Friday, June 22, 2012
Are you going to start posting photos of Claudia Black now that she is on SG1?Perhaps. Posting Claudia Black photos sounds more appropriate for Farscape reviews. I should--hopefully--have more of her fans' attention at that point. It is weird enough my first real impressions of her and Ben Browder are going to come from Stargate SG-1 instead of their most famous series. I would rather not encourage my Formspring box to become a celebrity request line, but what he heck. This is what you are fishing for: Will that tide you over for a while?
Would you ever consider reviewing an animated series?I would consider it, but am concerned how well it would go over. Something like Clone Wars would probably fly. Perhaps some of the Paul Dini series featuring DC Comics characters, too. There are enough comic book buffs around to probably enjoy those. Someone told me I would probably like Gargoyles since it is allegedly not your typical kid’s fare. I do not have much noststalgia for the ’80’s cartoons I grew up on. They are probably not as enthralling now as they were when I was ten, anyway. When you say animated series, something like Futurama does not come to mind. The show is a prime time series that happens to be animated. Not much of a distinction, but there you go. I have considered Futurama as an eventual possibility. A pretty far down the road possibility. You sound like you want to suggest an animated series, but are testing the waters first. Feel free to do with two caveats. One, I have never gotten into anime. I cannot imagine diving into any now, Two, I really, really, really do not want to bring up any more Star Trek related material. There is a small army of Enterprise fans--yes, those poor souls do exist--are lying in wait to pounce on any opportunity to promote the show for review. If I review Star Trek: The Animated Series, the ENT would be the only thing left not reviewed. I could never got the demons back in Pandora’s box. Does anyone else have anything to say about the issue? Do not say you do not like cartoons, either. I know all of you do. Denying it just means you are probably one of those My Little Pony fanatics.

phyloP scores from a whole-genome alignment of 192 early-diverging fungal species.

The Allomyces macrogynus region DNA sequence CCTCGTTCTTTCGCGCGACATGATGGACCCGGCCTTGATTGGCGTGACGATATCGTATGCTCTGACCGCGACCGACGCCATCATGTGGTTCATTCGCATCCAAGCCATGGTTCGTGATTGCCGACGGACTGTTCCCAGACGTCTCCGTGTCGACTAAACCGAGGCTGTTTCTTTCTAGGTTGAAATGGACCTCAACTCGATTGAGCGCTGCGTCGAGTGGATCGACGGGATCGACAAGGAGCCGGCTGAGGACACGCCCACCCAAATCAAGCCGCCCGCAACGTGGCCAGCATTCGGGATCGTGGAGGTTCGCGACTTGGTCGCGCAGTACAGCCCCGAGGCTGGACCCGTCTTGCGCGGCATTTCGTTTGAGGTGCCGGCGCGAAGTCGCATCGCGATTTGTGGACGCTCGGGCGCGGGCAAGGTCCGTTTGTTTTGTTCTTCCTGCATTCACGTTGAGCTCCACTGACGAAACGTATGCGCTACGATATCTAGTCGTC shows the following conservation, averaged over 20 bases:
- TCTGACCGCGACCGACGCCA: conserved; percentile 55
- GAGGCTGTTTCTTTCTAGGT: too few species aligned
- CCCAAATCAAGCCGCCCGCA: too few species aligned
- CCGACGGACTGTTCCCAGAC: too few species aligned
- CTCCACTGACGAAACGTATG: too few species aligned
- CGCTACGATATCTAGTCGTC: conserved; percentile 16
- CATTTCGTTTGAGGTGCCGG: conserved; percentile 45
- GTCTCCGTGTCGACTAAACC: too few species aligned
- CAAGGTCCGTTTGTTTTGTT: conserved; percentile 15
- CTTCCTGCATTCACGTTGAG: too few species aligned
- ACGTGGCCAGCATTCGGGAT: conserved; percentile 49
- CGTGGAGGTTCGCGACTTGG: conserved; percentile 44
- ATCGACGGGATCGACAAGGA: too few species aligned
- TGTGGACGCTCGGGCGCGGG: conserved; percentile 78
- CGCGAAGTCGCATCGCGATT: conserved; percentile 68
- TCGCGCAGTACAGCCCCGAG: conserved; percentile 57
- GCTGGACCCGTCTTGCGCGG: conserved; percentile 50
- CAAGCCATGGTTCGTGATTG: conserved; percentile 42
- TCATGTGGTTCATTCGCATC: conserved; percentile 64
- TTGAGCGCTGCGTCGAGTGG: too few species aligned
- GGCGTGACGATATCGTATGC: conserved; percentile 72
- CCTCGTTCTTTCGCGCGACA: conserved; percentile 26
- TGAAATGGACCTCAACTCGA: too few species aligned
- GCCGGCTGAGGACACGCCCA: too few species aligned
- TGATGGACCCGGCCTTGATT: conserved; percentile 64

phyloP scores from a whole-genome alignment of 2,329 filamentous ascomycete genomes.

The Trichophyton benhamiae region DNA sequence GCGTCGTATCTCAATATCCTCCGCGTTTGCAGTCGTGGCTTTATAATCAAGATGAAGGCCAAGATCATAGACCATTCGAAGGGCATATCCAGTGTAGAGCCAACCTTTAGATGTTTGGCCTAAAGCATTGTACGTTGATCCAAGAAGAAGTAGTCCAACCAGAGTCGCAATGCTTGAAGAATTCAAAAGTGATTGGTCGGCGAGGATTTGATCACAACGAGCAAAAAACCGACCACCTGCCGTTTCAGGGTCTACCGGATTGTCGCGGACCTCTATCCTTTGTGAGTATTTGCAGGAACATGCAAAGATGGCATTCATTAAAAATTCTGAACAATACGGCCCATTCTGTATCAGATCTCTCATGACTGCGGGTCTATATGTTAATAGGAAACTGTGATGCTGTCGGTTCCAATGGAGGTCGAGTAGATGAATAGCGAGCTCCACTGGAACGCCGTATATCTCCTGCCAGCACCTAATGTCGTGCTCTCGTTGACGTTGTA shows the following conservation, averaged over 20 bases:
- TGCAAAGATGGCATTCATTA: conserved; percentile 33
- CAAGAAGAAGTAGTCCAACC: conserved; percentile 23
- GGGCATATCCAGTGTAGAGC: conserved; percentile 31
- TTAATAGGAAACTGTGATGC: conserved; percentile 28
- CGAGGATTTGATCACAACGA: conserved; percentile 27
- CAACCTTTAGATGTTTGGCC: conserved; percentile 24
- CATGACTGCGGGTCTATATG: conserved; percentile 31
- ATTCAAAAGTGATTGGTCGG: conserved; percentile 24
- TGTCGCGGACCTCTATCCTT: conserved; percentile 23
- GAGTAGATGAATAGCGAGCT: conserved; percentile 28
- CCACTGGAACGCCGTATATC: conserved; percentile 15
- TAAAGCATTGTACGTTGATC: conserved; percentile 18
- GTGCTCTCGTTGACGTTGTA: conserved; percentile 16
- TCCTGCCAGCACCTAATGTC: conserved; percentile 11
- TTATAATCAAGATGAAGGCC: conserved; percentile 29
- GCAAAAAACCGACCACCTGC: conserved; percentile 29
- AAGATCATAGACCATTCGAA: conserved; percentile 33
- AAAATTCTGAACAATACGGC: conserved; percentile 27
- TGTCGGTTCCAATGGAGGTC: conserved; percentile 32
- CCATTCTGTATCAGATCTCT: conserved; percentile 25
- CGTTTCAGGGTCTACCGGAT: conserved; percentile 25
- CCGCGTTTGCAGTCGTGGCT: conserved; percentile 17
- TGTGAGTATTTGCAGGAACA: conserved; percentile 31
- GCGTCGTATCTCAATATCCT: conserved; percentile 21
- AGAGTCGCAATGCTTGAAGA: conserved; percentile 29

Are you going to watch SGU after finishing with SG1 and SGA? It is no doubt a very controversial show, but IMO, it was pretty good even though it took 1 or 1 1/2 seasons for it to truly find its legs, which I think is mostly to blame for its early demise.It is highly doubtful. The kindest thing I have heard about Stargate Universe is that it is a low rent Battlestar Galactca clone. Descriptions of the series degrade from there. You are the first to speak well of it to me, and your praise is apologetic. It took a season and a half for series that only lasted two seasons to find its groove? It does not sound like promising reviewing material. It pays to reiterate I am only cautiously optimistic about Stargate Atlantis being reviewed immediately after Stargate SG-1. I have been reviewing the series since January and I still have forty episodes to go. The final two seasons are said to be vastly different than the first eighth. If they are a chore to get through, I am likely to move away from the franchise for Farscape or Babylon 5 and come back to Stargate Atlantis later. Of course, if I really get into the changes on Stargate SG-1, then I doubt burn out will be a problem. Whether I like Stargate Atlantis might be, but that is a whole other issue. Just to throw in a related issue that item that is bound to come up, I have The Ark of Truthand Continuum laying here ready to be watched and reviewed when the time comes. The classification “straight to DVD” does not inspire confidence, but there are going in with the other reviews for the sake of completion.